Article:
More than 2.4 million seniors in Florida rely on Medicare, and a good chunk of them could face rising health care premiums next year.
With Medicare's annual open enrollment period beginning Sunday, most of the changes to plans and services seem slight for 2018. But experts say Floridians will be among the millions affected nationwide by anticipated rising premiums for Part B plans, which cover outpatient care, doctor bills, physical therapy and more routine health services.
Part B is optional to enroll in and costs most people a monthly premium, which was on average around $134 in 2017, depending on the enrollee's income. However, participants paid around $109 a month if they chose to have the monthly fee deducted from their Social Security checks. These are the prices that will rise in 2018, analysts say.
And, for many, the hike will eat up most of the 2 percent increase in Social Security payments that the government announced on Friday. Typical recipients will get $27 more in their monthly check in 2018, but experts estimate that Part B premiums paid through Social Security will likely be $20 to $30 more a month.
Most of the seniors affected by these rising costs have been shielded from cost increases for several years, said Troy Quast, a health care economist at the University of South Florida. And since there was no cost-of-living adjustment to Social Security in 2016, Part B monthly premiums didn't go up that year. The monthly price has remained flat for the last three years.
"The exact health premiums haven't been set yet for 2018, but looking at the Social Security adjustments that are coming, it looks like seniors will have to pay for that gap, which will be rough," Quast said.
The "hold harmless provision," created to protect seniors living on fixed incomes, won't allow Medicare to raise Part B premiums if doing so would could reduce a person's Social Security benefits. But the new cost-of-living adjustment allows room for the uptick in prices.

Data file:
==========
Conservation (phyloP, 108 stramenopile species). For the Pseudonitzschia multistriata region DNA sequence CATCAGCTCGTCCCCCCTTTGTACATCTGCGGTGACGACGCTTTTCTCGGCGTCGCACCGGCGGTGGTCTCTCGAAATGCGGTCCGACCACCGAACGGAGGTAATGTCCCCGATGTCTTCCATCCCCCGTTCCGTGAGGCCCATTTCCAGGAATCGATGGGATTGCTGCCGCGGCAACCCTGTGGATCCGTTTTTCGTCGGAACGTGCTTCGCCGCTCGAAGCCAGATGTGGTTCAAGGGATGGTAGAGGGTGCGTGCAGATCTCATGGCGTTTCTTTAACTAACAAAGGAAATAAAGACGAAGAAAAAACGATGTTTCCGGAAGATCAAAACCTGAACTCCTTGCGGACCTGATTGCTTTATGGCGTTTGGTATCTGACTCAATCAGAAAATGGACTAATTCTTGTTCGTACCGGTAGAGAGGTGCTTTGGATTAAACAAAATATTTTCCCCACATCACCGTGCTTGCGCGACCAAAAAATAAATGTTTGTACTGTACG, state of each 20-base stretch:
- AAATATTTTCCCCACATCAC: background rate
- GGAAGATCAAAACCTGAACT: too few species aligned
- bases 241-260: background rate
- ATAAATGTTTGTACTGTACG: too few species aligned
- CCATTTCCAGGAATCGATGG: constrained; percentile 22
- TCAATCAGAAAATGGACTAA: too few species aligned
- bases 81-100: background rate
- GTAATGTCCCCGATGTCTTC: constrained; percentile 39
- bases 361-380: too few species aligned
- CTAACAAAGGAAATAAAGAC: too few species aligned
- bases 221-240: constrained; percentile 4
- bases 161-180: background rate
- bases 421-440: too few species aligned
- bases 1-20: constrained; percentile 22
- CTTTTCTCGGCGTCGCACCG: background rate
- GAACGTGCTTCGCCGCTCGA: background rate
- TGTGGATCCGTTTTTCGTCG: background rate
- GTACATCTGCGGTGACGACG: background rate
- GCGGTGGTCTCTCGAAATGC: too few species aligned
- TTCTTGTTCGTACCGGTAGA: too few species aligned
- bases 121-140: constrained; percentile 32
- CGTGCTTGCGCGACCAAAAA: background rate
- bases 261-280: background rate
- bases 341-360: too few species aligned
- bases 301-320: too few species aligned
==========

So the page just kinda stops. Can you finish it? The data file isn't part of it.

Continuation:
Part B premiums are projected to rise an average of 5.4 percent each year from now through 2024, which is faster than other parts of Medicare, according to the Kaiser Family Foundation.
Another Part B change will affect a smaller group of seniors, particularly those in higher income brackets, who pay a surcharge that increases their premiums. Due to federal legislation enacted in 2015, most of those brackets are being adjusted in a way that will put more people in the higher income tiers, increasing their premiums.
For example, the top tier, where people pay the highest surcharges, soon will be expanded to include individuals making more than $160,000. That's down from $214,000 currently. Similarly, the next tier down will start at $133,001 in individual income instead of the current $160,001.
"The wealthiest will see a bump in their premiums, for sure. We're talking about folks in the top income levels, so not too many people will affected, but prices are going up," said Anne Swerlick of the Florida Policy Institute.
Aside from premium increases, many seniors who rely on government-funded "navigator" programs during the enrollment period may have to look elsewhere for assistance.
In Florida and across the country, programs designed to help people find and enroll in a Medicare plan are at risk in 2018. Florida SHINE, which is a Medicare navigator through the Florida Department of Elder Affairs, is among the dozens of programs that could have its budget cut by the federal government by up to 90 percent. A Florida Senate committee budget from June aimed to eliminate all funding for the State Health Insurance Assistance Program, or SHIP, which funds programs like SHINE.
"These programs help elders navigate through what their options are, especially during the open enrollment periods," Swerlick said. "It can be quite complicated. Eliminating a program like SHINE will have a tremendous impact on the state of Florida, which has so many seniors enrolled in Medicare and who depend on this kind of assistance."
The good news is some prices will go down. Part D, which covers prescription drugs, will see a drop in prices for the first time in five years of $1.20. That will bring the premium to around $33.50 a month.
For the most part, though, it seems that most Medicare plans will remain close to the same — with some premiums going up and others going down, and some expanding coverage. However, any change could mean some doctors may no longer be part of the network, or certain prescription medications may become more expensive or not be covered at all. Enrollees are urged to research the options available for 2018 before electing for the same plan from years prior.
Contact Justine Griffin at email@example.com or (727) 893-8467. Follow @SunBizGriffin.